Google Maps has been an exhilarting product allowing many to gain a better understanding of the world around them with constant innovation. Sergey Brin noted in his annual Google Founder’s letter that “after the launch of Google Map Maker in Pakistan, users mapped 25,000 kilometers of uncharted road in just two months”. That’s pretty cool stuff. It has also been a product that seems to bring out the worst in people looking to gain a leg up with spamming and hijackings.
The Swine Flu epidemic is a perfect case in point and it shows the contradictions in Maps in bold relief. Google Maps was used to track the spread of the epidemic around the world. The major press and a bevy of blogs widely covered this beneficial use of Maps that helped inform and educate.
But given that Maps is open and easily open to abuse, there are now searches like Swine Flu NY, NY that return spam in Maps of the most exploitive sorts. SafetyGearandMore.com were not the only ones to utilize Maps for their commercial advantage as several others across the US did as well. As Dickens noted in The Tale of Two Cities:
It was the best of times, it was the worst of times, it was the age of wisdom, it was the age of foolishness, it was the epoch of belief, it was the epoch of incredulity, it was the season of Light, it was the season of Darkness, it was the spring of hope, it was the winter of despair, we had everything before us, we had nothing before us, we were all going direct to heaven, we were all going direct the other way – in short, the period was so far like the present period, that some of its noisiest authorities insisted on its being received, for good or for evil, in the superlative degree of comparison only.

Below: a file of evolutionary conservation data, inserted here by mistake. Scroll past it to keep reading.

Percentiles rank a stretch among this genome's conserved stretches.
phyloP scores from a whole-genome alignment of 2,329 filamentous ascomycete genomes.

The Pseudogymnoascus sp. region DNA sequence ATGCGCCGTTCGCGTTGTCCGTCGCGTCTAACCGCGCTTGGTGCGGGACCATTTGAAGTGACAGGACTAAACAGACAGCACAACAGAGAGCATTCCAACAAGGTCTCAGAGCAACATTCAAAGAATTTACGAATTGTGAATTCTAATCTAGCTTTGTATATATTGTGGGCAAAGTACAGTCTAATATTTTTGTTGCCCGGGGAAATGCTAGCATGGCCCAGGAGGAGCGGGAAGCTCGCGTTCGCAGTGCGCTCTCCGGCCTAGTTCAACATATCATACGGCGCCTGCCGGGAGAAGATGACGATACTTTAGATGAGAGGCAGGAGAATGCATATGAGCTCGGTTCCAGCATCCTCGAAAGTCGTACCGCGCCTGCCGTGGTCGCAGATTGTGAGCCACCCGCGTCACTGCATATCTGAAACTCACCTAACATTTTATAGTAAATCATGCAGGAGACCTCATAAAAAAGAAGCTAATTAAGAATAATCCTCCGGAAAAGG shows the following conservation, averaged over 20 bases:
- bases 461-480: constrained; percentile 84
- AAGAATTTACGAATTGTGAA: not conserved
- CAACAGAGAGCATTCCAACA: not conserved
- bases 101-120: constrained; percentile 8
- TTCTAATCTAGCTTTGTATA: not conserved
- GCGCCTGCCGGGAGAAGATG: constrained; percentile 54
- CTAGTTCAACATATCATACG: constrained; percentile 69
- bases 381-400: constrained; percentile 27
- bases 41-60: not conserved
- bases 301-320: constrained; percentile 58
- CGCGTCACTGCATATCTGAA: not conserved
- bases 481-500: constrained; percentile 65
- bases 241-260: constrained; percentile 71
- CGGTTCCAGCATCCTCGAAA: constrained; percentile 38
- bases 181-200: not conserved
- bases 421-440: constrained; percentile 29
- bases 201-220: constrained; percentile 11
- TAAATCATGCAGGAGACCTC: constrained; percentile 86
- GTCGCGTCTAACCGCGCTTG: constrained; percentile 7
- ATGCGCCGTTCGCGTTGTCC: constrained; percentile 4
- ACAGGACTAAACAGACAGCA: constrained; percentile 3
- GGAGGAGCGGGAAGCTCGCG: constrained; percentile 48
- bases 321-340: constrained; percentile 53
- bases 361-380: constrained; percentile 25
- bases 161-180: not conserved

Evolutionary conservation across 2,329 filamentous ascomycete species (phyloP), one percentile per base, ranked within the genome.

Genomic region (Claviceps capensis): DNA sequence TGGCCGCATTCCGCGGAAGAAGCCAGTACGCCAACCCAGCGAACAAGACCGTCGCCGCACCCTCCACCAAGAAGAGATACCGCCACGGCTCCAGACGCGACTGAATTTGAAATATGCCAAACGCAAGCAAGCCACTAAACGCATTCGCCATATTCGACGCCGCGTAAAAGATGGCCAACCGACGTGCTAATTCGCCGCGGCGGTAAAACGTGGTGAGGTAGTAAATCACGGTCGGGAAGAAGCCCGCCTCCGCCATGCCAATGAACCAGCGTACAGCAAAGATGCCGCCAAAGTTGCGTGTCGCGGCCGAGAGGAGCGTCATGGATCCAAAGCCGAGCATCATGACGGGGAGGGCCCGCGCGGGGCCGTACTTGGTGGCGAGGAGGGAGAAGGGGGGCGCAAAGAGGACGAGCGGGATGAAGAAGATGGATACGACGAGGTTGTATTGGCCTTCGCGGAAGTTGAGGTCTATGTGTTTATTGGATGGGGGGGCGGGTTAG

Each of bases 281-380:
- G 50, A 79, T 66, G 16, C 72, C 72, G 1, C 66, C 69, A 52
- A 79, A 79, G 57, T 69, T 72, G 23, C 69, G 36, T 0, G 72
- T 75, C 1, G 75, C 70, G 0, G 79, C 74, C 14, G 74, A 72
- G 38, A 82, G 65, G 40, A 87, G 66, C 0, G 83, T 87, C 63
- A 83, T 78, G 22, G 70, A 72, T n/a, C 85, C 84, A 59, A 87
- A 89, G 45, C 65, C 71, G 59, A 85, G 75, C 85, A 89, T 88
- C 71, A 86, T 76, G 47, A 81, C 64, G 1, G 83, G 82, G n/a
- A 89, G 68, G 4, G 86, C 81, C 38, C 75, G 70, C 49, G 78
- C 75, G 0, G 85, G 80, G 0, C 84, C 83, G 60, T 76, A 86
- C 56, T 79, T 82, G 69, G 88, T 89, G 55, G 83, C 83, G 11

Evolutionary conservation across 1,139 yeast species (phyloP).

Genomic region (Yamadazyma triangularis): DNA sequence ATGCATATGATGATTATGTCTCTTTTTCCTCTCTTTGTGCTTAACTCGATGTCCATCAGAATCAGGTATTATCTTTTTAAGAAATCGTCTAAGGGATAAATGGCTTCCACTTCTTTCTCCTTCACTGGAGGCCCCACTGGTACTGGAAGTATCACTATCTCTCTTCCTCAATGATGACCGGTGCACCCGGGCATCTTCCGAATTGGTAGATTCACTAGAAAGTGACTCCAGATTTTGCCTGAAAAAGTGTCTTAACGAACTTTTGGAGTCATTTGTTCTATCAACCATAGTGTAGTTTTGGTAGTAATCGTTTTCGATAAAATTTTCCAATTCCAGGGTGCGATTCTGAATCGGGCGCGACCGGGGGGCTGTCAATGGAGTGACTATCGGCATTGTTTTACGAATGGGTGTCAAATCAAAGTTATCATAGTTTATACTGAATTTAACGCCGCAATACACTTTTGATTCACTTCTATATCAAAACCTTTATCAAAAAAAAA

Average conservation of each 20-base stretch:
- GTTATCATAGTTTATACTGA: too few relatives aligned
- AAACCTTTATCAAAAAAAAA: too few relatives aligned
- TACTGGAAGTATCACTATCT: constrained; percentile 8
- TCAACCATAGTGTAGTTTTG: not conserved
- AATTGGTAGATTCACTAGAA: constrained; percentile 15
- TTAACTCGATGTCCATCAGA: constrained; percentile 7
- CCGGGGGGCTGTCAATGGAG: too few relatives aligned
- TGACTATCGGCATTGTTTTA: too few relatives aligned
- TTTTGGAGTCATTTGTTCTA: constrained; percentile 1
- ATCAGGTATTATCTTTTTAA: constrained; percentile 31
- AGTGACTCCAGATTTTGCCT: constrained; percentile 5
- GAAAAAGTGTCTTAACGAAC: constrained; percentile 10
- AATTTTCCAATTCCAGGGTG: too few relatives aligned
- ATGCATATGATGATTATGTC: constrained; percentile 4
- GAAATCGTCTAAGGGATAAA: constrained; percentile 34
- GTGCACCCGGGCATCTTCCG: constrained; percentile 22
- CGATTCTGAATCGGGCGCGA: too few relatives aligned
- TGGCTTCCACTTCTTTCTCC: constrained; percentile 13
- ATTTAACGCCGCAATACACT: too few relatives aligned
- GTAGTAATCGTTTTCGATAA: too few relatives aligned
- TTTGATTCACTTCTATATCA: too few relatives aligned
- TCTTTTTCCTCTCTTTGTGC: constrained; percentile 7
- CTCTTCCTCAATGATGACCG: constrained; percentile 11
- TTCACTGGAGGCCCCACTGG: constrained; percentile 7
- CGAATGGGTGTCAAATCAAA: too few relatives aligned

Charles Dickens, A Tale of Two Cities English novelist (1812 – 1870)
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Google Map: It is the best of times, it is the worst of times...Swine Flu and Maps
by Mike Blumenthal
ooo…great line. I had to look it up. From the Christmas Carol:
Marley’s face. It was not in impenetrable shadow as the other objects in the yard were, but had a dismal light about it, like a bad lobster in a dark cellar. It was not angry or ferocious, but looked at Scrooge as Marley used to look: with ghostly spectacles turned up on its ghostly forehead. The hair was curiously stirred, as if by breath or hot air; and, though the eyes were wide open, they were perfectly motionless. That, and its livid colour, made it horrible; but its horror seemed to be in spite of the face and beyond its control, rather than a part of its own expression.
As Scrooge looked fixedly at this phenomenon, it was a knocker again.
Well, as you know, I am in favor of making my own karma for maps
Comment by Mike (2503 comments) — May 11, 2009 @ 4:16 pm
Bingo, Mike! When I was growing up, my family read The Christmas Carol aloud annually, with the result that everyone memorized most of it over the years. It was a lovely occasion, complete with bowls of nuts and oranges to get us properly through the absolutely mouthwatering descriptions of the grocers’ shops with their bounty of food. My father is a great admirer of Mr. Dickens and reads most of his books yearly. His favorite is Pickwick Papers.
Ah, Dickens…a hero of the idiom, a welcome respite from the utilitarian language of our present day.